Dealing with Eczema Flare-Ups

Eczema isn’t a single condition but rather a collection of similar skin problems. However, of the seven common types of eczema, the name is most closely associated with atopic dermatitis, stemming from an immune system disorder. While it can affect people of any age, it’s most prevalent in children, with almost 10 million of those under 18 affected.

The good news for your child is that there’s about an 80% chance they’ll outgrow symptoms of eczema — dry, scaly, itchy, and painful skin — by the time they reach adolescence. If they’re suffering now, though, it’s time to contact the eczema specialists at Katy Pediatric Associates. While the condition itself isn’t curable, symptoms can be treated with medications that are more effective than typical home remedies. You can, however, take steps to avoid eczema flare-ups, especially if you understand more about your child’s condition.

Identifying eczema

You may recognize your child’s skin disorder as eczema because you remember it from your own childhood. There is a strong genetic link, and it sometimes runs in families, but it’s not always clear why someone gets it.

It’s prudent to have your child’s skin condition checked by one of the caregivers at Katy Pediatric Associates to confirm that it’s eczema. While there’s no test to confirm the skin condition, observation and medical history can lead to a diagnosis as well as ruling out non-related causes.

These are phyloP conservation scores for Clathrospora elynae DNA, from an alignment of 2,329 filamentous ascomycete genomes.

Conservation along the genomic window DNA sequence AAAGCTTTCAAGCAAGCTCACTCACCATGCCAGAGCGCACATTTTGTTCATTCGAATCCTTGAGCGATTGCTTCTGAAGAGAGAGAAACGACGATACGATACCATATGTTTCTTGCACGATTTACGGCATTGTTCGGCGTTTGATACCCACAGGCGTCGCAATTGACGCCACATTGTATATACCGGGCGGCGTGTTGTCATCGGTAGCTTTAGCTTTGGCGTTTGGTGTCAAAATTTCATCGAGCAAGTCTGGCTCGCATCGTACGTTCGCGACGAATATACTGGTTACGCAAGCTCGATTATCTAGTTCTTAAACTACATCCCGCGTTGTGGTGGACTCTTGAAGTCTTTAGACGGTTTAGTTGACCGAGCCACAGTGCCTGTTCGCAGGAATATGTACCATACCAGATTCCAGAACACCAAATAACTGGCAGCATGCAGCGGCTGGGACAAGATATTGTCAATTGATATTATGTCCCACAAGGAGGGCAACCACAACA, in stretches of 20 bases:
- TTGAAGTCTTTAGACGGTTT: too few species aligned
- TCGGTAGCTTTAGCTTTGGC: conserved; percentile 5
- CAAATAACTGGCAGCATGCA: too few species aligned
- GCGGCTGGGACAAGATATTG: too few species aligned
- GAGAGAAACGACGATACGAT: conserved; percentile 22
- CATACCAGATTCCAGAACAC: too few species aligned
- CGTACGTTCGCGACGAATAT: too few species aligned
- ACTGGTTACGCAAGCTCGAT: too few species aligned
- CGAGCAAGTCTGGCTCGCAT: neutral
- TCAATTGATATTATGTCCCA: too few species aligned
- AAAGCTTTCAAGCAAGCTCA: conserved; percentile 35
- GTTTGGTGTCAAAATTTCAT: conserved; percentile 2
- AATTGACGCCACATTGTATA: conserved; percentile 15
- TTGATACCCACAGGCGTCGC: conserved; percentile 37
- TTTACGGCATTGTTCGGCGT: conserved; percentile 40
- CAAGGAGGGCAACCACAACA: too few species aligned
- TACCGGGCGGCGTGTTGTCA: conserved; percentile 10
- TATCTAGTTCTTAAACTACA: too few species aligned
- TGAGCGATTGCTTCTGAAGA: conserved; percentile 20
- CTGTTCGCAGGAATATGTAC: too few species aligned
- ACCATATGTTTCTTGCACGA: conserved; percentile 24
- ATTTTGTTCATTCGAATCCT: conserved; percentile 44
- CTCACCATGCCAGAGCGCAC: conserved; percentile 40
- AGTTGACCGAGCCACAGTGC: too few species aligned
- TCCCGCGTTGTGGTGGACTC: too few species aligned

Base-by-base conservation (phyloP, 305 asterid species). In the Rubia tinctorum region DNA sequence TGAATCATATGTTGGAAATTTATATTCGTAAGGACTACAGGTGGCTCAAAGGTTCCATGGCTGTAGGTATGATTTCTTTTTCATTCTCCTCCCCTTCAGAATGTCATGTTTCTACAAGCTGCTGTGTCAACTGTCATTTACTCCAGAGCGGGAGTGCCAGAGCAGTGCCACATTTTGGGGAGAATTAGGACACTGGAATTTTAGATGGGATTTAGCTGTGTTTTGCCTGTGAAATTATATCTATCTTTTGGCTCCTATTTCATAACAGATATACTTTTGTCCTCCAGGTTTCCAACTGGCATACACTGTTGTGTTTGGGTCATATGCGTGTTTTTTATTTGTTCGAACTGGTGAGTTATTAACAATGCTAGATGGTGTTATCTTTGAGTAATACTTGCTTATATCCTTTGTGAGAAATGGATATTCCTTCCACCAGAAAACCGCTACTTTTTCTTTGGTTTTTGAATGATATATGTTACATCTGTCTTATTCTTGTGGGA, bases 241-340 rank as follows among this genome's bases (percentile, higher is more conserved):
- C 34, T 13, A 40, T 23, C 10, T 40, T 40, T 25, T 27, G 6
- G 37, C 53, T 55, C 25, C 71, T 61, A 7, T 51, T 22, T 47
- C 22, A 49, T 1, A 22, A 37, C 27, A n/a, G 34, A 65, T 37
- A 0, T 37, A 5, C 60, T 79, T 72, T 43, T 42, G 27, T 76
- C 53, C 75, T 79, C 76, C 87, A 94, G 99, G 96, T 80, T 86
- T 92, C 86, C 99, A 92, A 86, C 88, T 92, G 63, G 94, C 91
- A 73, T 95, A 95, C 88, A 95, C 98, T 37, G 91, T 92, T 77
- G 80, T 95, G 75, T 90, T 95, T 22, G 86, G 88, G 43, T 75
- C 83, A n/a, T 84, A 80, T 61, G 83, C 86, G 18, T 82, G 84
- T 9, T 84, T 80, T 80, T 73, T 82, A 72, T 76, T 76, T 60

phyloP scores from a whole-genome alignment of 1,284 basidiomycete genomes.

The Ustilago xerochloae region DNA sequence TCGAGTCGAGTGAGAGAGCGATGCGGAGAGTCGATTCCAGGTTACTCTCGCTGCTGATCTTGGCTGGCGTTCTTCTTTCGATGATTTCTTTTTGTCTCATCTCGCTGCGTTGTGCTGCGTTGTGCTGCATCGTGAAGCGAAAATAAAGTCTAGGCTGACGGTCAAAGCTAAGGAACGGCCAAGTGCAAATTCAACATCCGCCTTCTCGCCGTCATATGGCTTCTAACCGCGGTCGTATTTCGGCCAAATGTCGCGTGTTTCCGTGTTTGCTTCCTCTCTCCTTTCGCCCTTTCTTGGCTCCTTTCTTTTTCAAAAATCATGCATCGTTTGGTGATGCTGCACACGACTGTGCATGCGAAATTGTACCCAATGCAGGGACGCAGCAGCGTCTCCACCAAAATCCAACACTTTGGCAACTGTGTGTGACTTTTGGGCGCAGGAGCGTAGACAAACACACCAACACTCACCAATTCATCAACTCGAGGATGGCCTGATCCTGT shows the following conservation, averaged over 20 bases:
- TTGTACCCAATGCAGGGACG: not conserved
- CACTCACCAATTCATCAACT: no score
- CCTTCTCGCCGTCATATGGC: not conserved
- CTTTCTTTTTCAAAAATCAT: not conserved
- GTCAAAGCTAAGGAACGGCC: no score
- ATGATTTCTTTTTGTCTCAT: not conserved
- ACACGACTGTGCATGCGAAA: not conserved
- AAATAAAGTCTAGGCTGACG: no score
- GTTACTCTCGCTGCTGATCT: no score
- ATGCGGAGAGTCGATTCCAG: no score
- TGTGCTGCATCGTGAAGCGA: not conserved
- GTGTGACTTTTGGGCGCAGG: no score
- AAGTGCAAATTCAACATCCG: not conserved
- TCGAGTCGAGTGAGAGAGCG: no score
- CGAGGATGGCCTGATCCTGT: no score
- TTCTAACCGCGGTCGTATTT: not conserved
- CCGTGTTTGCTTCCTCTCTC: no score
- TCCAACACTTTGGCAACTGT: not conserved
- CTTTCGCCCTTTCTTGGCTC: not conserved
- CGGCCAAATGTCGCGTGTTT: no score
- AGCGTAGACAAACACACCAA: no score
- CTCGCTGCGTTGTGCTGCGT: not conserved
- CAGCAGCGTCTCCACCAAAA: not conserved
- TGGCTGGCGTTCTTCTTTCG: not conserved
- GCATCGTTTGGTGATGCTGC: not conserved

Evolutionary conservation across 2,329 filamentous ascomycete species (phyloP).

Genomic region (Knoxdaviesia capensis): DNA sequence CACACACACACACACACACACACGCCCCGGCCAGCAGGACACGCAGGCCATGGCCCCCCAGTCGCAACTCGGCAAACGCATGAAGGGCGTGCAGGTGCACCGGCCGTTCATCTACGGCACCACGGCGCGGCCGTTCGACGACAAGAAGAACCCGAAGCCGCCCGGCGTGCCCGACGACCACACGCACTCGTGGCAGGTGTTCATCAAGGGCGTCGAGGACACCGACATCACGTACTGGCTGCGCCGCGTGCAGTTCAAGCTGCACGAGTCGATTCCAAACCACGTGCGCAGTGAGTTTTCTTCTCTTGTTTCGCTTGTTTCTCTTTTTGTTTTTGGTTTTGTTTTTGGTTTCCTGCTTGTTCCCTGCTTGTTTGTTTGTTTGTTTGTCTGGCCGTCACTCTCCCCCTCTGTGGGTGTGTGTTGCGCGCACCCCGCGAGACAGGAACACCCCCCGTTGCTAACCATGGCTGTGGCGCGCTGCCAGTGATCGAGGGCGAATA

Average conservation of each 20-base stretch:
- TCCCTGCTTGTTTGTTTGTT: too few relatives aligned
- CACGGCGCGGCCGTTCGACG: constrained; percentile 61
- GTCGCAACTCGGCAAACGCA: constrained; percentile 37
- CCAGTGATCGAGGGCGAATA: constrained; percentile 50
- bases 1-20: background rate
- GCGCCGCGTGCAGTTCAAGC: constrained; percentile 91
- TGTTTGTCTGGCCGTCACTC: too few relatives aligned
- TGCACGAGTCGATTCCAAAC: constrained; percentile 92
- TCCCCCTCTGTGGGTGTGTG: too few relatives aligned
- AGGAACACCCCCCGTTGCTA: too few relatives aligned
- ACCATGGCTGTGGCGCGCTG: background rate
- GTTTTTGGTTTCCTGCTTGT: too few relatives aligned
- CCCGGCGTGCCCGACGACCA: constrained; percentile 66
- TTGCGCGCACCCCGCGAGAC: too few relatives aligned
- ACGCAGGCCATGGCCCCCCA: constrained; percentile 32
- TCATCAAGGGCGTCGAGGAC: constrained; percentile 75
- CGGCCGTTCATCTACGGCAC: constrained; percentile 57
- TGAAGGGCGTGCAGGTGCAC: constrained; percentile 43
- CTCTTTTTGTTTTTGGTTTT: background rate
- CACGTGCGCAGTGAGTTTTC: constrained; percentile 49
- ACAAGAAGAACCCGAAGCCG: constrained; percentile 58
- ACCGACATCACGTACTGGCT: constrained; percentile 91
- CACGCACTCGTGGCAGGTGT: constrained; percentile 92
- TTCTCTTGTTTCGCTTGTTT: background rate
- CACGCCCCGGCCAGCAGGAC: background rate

Eczema outbreaks often have triggers, and it may take some time to determine those affecting your child.

Dealing with eczema flare-ups

The best way to deal with flare-ups is to avoid them altogether. The integrity of your skin as a protective layer is crucial for avoiding eczema outbreaks, so these tips can help stop flare-ups before they begin.

Moisturized skin

Dry skin is frequently a trigger for eczema sufferers. When skin gets itchy, rough, and cracked, allergens, irritants, and bacteria can break through the protective barrier. Body lotion after bathing helps, and a bedroom humidifier can work through the night, particularly in the dry winter months. Add bath oil or colloidal oatmeal to the tub to both moisturize and reduce itchiness.


Rough or tight fabrics can irritate skin and trigger eczema flare-ups. Wool is commonly an issue, but even rough weaves of other materials can be a problem. Look for wool-free clothing with a loose, comfortable fit.

Household irritants

Soaps and detergents are common eczema triggers, often stemming from dyes or perfumes added to the products. Watch for flare-ups after changing brands or introducing new products, and choose fragrance-free when you have the choice.


There are plenty of negative health issues that trace back to worry, and eczema flare-ups are one of those. While you may not think your child could be stressed out, some form of stress could be contributing to their skin condition. Maintaining a healthy sleep cycle and ensuring they stay active can help.

When outbreaks of eczema distract your child from their daily routine, a visit to Katy Pediatric Associates can help with prescription medications that can relieve the itchiness and pain. Call the office directly at 281-492-7676, or use the convenient online booking tool to schedule an appointment. 

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